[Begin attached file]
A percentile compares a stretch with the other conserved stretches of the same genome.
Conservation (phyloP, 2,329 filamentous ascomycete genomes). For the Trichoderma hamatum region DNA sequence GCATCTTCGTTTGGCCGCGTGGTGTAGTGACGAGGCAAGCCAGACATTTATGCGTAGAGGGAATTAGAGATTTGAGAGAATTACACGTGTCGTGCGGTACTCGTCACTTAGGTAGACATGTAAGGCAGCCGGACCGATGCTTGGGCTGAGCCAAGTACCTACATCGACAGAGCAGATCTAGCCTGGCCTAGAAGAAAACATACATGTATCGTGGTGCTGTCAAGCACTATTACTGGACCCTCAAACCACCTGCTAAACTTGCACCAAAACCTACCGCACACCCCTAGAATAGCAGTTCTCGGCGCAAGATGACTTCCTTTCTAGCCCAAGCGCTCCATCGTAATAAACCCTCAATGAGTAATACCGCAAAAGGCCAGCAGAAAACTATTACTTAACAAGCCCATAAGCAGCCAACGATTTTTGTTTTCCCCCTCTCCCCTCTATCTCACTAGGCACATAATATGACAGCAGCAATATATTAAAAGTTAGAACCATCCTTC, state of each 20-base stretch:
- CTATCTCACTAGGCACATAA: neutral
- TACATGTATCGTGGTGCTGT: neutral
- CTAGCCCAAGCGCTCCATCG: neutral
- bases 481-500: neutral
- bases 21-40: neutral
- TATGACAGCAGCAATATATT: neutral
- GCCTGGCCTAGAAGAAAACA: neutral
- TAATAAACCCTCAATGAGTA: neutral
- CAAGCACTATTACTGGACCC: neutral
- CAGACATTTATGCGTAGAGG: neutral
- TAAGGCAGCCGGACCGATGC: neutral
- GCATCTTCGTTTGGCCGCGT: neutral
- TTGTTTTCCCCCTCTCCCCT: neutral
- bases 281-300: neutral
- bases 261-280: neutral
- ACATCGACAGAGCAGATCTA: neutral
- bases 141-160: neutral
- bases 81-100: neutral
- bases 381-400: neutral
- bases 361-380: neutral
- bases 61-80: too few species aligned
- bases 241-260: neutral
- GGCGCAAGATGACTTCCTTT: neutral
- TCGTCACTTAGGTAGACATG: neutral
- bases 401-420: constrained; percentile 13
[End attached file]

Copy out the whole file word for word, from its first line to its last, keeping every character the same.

A percentile compares a stretch with the other conserved stretches of the same genome.
Conservation (phyloP, 2,329 filamentous ascomycete genomes). For the Trichoderma hamatum region DNA sequence GCATCTTCGTTTGGCCGCGTGGTGTAGTGACGAGGCAAGCCAGACATTTATGCGTAGAGGGAATTAGAGATTTGAGAGAATTACACGTGTCGTGCGGTACTCGTCACTTAGGTAGACATGTAAGGCAGCCGGACCGATGCTTGGGCTGAGCCAAGTACCTACATCGACAGAGCAGATCTAGCCTGGCCTAGAAGAAAACATACATGTATCGTGGTGCTGTCAAGCACTATTACTGGACCCTCAAACCACCTGCTAAACTTGCACCAAAACCTACCGCACACCCCTAGAATAGCAGTTCTCGGCGCAAGATGACTTCCTTTCTAGCCCAAGCGCTCCATCGTAATAAACCCTCAATGAGTAATACCGCAAAAGGCCAGCAGAAAACTATTACTTAACAAGCCCATAAGCAGCCAACGATTTTTGTTTTCCCCCTCTCCCCTCTATCTCACTAGGCACATAATATGACAGCAGCAATATATTAAAAGTTAGAACCATCCTTC, state of each 20-base stretch:
- CTATCTCACTAGGCACATAA: neutral
- TACATGTATCGTGGTGCTGT: neutral
- CTAGCCCAAGCGCTCCATCG: neutral
- bases 481-500: neutral
- bases 21-40: neutral
- TATGACAGCAGCAATATATT: neutral
- GCCTGGCCTAGAAGAAAACA: neutral
- TAATAAACCCTCAATGAGTA: neutral
- CAAGCACTATTACTGGACCC: neutral
- CAGACATTTATGCGTAGAGG: neutral
- TAAGGCAGCCGGACCGATGC: neutral
- GCATCTTCGTTTGGCCGCGT: neutral
- TTGTTTTCCCCCTCTCCCCT: neutral
- bases 281-300: neutral
- bases 261-280: neutral
- ACATCGACAGAGCAGATCTA: neutral
- bases 141-160: neutral
- bases 81-100: neutral
- bases 381-400: neutral
- bases 361-380: neutral
- bases 61-80: too few species aligned
- bases 241-260: neutral
- GGCGCAAGATGACTTCCTTT: neutral
- TCGTCACTTAGGTAGACATG: neutral
- bases 401-420: constrained; percentile 13